Central Pennsylvania Criminal Defense Legal Blog

“Swatting” crime may be more common than people think

It can be frustrating when someone messes up in an online game and causes the team to lose. The same can be said when people get into an Internet argument or when real-life bullying crosses over onto social media. For whatever reason, the Internet is not always a peaceful place. There are some people in Pennsylvania and elsewhere who might be tempted to take a dispute a step further and play a seemingly harmless prank on someone they do not like.

One of these is something called “swatting.” The New York Times defines swatting as a prank in which someone calls authorities to report a crime or other false information, for the purpose of luring police or swat teams to an unsuspecting person’s residence or workplace. There can be some confusion and fear while the target, who is innocent of the alleged wrongdoing, finds himself or herself surrounded by armed law enforcement. The incident is usually cleared up quickly once law enforcement realizes the swatting target has done nothing wrong, which may be why many pranksters believe they are committing a harmless ruse.

What you need to know about Pennsylvania firearm laws

The Second Amendment to the U.S. Constitution guarantees all citizens, including those living in Pennsylvania, the right to bear arms. However, each state is allowed to regulate under what circumstances and conditions a citizen is allowed to carry a gun, particularly one that is concealed.

Per the Pennsylvania Firearm Owners Association, gun owners do not need a license to openly carry their gun(s), assuming they are not openly carrying them in a motor vehicle. Nor do they need to register their guns. Surprisingly enough, Section 6111.4 of the Pennsylvania Statutes prohibits any governmental or police agency from keeping a firearms registry. Should a gun owner wish to sell or otherwise transfer his or her guns to someone else, however, he or she must go through the Pennsylvania Instant Check System to do so. The Pennsylvania State Police keep a registry, called a “sales database,” of all such sales within the state.

Understanding distracted driving

Drivers on Pennsylvania’s streets, roads and highways see evidence of distracted driving all around them on a daily basis. The main problem is people using cellphones while driving. The Morning Call, a leading Lehigh Valley news source, reports that whether used for talking or texting, cellphone usage is a leading cause of fatal accidents according to the National Safety Council, along with speeding and drunk driving.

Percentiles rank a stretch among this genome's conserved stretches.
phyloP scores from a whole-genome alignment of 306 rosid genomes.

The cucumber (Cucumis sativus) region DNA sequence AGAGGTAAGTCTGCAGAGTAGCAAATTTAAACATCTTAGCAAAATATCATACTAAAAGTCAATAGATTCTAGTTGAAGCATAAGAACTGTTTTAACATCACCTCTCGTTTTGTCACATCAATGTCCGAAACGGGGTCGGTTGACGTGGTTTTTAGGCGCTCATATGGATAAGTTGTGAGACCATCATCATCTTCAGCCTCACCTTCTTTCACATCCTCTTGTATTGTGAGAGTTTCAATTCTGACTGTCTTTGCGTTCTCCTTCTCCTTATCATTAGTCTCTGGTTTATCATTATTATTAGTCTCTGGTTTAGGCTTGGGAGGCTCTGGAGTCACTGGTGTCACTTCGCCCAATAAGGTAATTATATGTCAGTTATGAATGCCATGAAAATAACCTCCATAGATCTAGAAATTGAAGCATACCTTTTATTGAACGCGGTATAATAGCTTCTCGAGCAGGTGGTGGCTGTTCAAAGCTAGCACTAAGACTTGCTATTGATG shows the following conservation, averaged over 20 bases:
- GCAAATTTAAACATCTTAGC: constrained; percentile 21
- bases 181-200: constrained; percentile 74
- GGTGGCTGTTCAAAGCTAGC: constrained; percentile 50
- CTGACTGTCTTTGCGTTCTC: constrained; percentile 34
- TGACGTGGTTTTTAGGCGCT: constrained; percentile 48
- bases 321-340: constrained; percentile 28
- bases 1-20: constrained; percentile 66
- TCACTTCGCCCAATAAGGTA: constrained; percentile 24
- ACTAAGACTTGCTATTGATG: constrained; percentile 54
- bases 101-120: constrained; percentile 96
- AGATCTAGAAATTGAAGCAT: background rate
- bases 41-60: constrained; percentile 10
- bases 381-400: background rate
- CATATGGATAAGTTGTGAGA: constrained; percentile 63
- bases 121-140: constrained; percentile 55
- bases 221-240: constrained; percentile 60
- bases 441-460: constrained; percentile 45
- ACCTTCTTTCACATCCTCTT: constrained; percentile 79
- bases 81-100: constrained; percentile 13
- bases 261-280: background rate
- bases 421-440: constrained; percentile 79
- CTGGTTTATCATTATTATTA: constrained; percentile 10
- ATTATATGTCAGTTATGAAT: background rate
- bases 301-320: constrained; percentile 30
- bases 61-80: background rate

Pennsylvania banned texting while driving in 2012. However, the Pennsylvania Department of Transportation admits that conviction of violating this state law carries only a $50 fine in addition to court costs and fees. No points are assessed against the offender’s driving record if he or she is a noncommercial driver.

How does Pennsylvania define theft?

If you are a Pennsylvania resident who has been arrested and charged with theft, you may be confused about exactly what is that you are accused of having done. That is not surprising given that the Pennsylvania Legislature has defined no less than 17 types of theft that can occur in this state.

All thefts are property crimes and Pennsylvania defines property as “anything of value,” including such things as the following:

  • Personal items
  • Real estate
  • Animals
  • Food and/or drinks
  • Rights and/or claims
  • Electric and other types of power

What are the penalties for a DUI?

Pennsylvania law takes a three-tiered approach to driving under the influence. If you are convicted of DUI, your penalties will depend upon which level your blood alcohol content falls under and whether or not you have had any prior DUI convictions.

As explained by the Pennsylvania Department of Transportation, the three BAC tiers are as follows:

  1. General impairment for a BAC of 0.08 percent to 0.099 percent
  2. High BAC for a BAC of 0.10 percent to 0.159 percent
  3. Highest BAC for a BAC of 0.16 percent or higher

Who may legally own a gun

People may be curious to know who can legally own a gun in the U.S. Because gun laws can change from state to state, it is important to understand the law in Pennsylvania, as well as the restrictions that determine who can and cannot purchase a gun.

FindLaw says that in the U.S., people cannot own a gun if they have been dishonorably discharged from the military or if they have a substance addiction. People with a domestic violence conviction or restraining order, as well as those who have been imprisoned for one year, are also barred from owning guns. Mental illness also determines whether or not someone owns a gun, as someone who is legally mentally defective usually cannot posses a firearm. Illegal immigrants and fugitives also may not have guns. Additionally, someone cannot own a firearm if they have renounced U.S. citizenship.

What to know about prescription drugs and driving